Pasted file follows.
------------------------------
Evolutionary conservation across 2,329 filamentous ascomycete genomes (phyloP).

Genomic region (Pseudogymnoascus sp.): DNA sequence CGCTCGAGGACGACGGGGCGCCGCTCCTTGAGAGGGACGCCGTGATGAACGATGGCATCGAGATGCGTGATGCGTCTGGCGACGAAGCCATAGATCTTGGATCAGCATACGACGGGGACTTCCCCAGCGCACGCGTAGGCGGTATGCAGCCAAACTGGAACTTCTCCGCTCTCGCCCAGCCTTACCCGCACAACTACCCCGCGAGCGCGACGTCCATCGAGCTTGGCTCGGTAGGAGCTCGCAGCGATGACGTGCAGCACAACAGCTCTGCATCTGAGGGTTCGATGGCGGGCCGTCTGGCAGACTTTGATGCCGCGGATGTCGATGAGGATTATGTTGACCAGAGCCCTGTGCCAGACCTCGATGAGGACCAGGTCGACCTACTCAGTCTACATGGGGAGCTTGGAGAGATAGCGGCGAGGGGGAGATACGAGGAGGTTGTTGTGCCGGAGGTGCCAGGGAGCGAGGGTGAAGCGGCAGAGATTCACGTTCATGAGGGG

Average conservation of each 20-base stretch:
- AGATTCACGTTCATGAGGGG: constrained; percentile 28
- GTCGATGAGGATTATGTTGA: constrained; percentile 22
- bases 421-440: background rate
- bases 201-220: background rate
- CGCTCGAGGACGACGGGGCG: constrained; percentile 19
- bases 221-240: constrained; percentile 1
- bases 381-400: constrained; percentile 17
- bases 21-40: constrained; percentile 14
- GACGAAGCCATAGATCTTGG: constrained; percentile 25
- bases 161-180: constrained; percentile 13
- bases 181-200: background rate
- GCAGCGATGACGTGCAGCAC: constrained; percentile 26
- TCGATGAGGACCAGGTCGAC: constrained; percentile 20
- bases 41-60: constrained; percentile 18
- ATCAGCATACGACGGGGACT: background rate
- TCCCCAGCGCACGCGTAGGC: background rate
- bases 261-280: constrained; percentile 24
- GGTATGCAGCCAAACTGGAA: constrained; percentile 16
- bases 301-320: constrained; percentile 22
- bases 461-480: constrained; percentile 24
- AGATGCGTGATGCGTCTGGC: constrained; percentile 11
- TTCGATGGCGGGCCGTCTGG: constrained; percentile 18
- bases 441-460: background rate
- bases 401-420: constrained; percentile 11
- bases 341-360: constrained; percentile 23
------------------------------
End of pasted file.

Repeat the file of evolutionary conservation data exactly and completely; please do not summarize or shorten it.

Evolutionary conservation across 2,329 filamentous ascomycete genomes (phyloP).

Genomic region (Pseudogymnoascus sp.): DNA sequence CGCTCGAGGACGACGGGGCGCCGCTCCTTGAGAGGGACGCCGTGATGAACGATGGCATCGAGATGCGTGATGCGTCTGGCGACGAAGCCATAGATCTTGGATCAGCATACGACGGGGACTTCCCCAGCGCACGCGTAGGCGGTATGCAGCCAAACTGGAACTTCTCCGCTCTCGCCCAGCCTTACCCGCACAACTACCCCGCGAGCGCGACGTCCATCGAGCTTGGCTCGGTAGGAGCTCGCAGCGATGACGTGCAGCACAACAGCTCTGCATCTGAGGGTTCGATGGCGGGCCGTCTGGCAGACTTTGATGCCGCGGATGTCGATGAGGATTATGTTGACCAGAGCCCTGTGCCAGACCTCGATGAGGACCAGGTCGACCTACTCAGTCTACATGGGGAGCTTGGAGAGATAGCGGCGAGGGGGAGATACGAGGAGGTTGTTGTGCCGGAGGTGCCAGGGAGCGAGGGTGAAGCGGCAGAGATTCACGTTCATGAGGGG

Average conservation of each 20-base stretch:
- AGATTCACGTTCATGAGGGG: constrained; percentile 28
- GTCGATGAGGATTATGTTGA: constrained; percentile 22
- bases 421-440: background rate
- bases 201-220: background rate
- CGCTCGAGGACGACGGGGCG: constrained; percentile 19
- bases 221-240: constrained; percentile 1
- bases 381-400: constrained; percentile 17
- bases 21-40: constrained; percentile 14
- GACGAAGCCATAGATCTTGG: constrained; percentile 25
- bases 161-180: constrained; percentile 13
- bases 181-200: background rate
- GCAGCGATGACGTGCAGCAC: constrained; percentile 26
- TCGATGAGGACCAGGTCGAC: constrained; percentile 20
- bases 41-60: constrained; percentile 18
- ATCAGCATACGACGGGGACT: background rate
- TCCCCAGCGCACGCGTAGGC: background rate
- bases 261-280: constrained; percentile 24
- GGTATGCAGCCAAACTGGAA: constrained; percentile 16
- bases 301-320: constrained; percentile 22
- bases 461-480: constrained; percentile 24
- AGATGCGTGATGCGTCTGGC: constrained; percentile 11
- TTCGATGGCGGGCCGTCTGG: constrained; percentile 18
- bases 441-460: background rate
- bases 401-420: constrained; percentile 11
- bases 341-360: constrained; percentile 23